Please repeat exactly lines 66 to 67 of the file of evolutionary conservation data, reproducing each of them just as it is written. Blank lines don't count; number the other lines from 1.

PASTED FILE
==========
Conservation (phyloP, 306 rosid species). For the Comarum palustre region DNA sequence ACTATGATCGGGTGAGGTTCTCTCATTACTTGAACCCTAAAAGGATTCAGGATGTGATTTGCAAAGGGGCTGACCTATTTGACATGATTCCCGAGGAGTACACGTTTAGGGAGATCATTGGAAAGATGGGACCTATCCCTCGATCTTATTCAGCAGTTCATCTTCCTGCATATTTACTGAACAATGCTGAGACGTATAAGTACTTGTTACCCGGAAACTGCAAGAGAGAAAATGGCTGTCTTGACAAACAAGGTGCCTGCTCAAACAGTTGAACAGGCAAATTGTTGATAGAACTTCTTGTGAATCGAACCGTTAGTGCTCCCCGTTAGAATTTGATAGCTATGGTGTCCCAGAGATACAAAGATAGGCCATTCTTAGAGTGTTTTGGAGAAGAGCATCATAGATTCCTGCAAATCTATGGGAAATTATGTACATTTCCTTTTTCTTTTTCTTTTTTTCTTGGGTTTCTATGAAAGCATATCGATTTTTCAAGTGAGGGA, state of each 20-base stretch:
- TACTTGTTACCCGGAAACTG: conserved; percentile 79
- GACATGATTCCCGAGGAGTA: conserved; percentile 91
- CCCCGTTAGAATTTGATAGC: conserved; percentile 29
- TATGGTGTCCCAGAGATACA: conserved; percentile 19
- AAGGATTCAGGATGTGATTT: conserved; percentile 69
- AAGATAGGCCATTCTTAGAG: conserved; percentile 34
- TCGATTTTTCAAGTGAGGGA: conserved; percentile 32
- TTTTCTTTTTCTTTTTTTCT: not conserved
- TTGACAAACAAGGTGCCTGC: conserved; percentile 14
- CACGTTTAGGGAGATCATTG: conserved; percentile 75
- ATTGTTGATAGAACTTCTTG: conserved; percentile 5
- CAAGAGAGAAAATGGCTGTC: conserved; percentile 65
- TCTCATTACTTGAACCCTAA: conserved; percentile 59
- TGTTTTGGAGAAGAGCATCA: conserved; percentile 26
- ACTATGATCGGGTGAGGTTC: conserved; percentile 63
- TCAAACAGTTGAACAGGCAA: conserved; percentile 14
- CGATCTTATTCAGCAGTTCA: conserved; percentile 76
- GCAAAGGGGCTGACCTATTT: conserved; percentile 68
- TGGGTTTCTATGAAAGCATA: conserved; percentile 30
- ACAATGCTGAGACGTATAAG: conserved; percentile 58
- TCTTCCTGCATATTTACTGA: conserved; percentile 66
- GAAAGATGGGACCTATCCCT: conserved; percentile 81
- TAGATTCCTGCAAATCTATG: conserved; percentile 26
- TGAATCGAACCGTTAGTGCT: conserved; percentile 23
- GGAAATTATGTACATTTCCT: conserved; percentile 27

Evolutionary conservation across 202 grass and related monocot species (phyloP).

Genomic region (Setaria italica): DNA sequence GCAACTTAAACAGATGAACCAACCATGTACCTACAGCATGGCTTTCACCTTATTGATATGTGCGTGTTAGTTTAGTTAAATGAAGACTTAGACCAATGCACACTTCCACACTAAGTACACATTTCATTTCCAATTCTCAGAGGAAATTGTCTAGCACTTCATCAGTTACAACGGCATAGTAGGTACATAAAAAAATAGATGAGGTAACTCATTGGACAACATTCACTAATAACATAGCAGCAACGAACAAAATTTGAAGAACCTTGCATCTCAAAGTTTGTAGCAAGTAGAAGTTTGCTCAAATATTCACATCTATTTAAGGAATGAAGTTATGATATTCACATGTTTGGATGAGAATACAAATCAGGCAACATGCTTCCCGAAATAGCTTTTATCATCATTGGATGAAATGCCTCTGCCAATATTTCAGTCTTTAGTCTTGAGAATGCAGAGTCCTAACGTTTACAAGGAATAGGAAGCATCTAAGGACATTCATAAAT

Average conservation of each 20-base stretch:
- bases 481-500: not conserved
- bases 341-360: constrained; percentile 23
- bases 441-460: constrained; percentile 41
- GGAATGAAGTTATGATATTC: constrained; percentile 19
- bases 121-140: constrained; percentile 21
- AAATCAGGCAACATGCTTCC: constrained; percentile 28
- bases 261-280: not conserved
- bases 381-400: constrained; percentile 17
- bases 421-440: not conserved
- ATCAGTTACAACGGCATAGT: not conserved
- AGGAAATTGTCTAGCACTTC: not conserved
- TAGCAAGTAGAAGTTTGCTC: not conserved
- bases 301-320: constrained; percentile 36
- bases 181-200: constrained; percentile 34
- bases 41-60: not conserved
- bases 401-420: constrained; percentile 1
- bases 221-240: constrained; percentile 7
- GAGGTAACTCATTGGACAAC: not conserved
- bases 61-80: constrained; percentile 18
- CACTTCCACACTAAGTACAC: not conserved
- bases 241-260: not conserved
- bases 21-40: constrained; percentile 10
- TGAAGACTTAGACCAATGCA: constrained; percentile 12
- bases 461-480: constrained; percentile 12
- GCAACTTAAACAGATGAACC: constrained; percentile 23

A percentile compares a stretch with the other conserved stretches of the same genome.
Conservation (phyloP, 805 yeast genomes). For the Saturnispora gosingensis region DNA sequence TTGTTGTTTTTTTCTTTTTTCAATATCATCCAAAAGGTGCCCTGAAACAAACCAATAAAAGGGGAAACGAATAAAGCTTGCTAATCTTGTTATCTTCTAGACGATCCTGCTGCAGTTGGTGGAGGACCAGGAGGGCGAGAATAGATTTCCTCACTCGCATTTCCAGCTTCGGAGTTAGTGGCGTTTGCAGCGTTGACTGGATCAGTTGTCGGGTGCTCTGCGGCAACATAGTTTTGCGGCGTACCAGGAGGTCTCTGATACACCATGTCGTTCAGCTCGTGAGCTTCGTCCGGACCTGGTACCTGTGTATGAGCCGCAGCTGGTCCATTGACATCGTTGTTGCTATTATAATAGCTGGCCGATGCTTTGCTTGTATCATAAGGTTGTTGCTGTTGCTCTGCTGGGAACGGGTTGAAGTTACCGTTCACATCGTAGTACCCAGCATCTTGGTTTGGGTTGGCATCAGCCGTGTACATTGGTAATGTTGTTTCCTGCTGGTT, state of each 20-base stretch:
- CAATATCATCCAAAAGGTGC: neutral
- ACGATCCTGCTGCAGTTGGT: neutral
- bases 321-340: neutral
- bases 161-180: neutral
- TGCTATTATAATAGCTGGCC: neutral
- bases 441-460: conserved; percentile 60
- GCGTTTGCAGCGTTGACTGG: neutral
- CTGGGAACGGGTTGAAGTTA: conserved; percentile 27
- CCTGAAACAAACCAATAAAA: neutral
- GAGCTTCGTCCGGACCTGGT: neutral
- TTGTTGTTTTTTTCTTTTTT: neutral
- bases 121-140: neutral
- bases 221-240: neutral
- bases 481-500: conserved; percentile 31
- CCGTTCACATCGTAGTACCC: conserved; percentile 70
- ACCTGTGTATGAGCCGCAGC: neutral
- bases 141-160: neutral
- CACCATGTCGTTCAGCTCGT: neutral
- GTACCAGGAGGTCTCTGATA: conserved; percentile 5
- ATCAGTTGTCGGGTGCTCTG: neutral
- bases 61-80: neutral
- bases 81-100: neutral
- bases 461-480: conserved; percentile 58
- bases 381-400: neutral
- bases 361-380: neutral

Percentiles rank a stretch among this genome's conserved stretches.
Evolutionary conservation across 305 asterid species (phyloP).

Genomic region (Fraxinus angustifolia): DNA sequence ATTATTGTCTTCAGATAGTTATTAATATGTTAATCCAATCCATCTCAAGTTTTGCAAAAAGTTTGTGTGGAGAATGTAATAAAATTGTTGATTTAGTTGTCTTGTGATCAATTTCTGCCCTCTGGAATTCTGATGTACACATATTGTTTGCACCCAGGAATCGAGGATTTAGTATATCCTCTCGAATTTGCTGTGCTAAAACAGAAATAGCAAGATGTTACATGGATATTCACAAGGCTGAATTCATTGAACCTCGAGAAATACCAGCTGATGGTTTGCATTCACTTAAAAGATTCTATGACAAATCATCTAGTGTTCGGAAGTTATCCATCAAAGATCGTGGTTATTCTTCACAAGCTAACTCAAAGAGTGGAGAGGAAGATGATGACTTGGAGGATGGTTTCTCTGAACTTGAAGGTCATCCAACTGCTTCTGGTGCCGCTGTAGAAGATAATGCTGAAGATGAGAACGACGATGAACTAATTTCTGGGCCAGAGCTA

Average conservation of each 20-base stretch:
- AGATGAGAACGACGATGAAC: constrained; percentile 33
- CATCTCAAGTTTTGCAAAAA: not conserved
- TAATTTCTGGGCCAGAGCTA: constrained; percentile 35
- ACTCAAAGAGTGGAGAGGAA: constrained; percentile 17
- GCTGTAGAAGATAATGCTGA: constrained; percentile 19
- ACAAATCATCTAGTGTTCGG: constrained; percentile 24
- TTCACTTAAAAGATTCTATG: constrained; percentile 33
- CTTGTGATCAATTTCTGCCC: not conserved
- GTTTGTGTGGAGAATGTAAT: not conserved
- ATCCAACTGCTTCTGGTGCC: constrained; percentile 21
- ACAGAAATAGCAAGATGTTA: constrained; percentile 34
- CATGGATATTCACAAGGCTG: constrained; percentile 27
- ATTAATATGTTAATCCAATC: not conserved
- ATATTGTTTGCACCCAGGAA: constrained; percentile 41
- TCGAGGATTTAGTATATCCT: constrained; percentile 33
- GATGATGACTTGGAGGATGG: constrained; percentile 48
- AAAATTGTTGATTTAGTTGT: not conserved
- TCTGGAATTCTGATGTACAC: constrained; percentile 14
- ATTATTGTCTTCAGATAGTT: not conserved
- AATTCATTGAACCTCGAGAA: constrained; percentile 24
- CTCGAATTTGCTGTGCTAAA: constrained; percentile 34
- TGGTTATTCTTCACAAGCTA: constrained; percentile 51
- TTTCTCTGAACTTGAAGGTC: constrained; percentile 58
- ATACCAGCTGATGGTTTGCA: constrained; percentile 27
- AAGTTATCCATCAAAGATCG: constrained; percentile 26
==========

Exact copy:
- GAGCTTCGTCCGGACCTGGT: neutral
- TTGTTGTTTTTTTCTTTTTT: neutral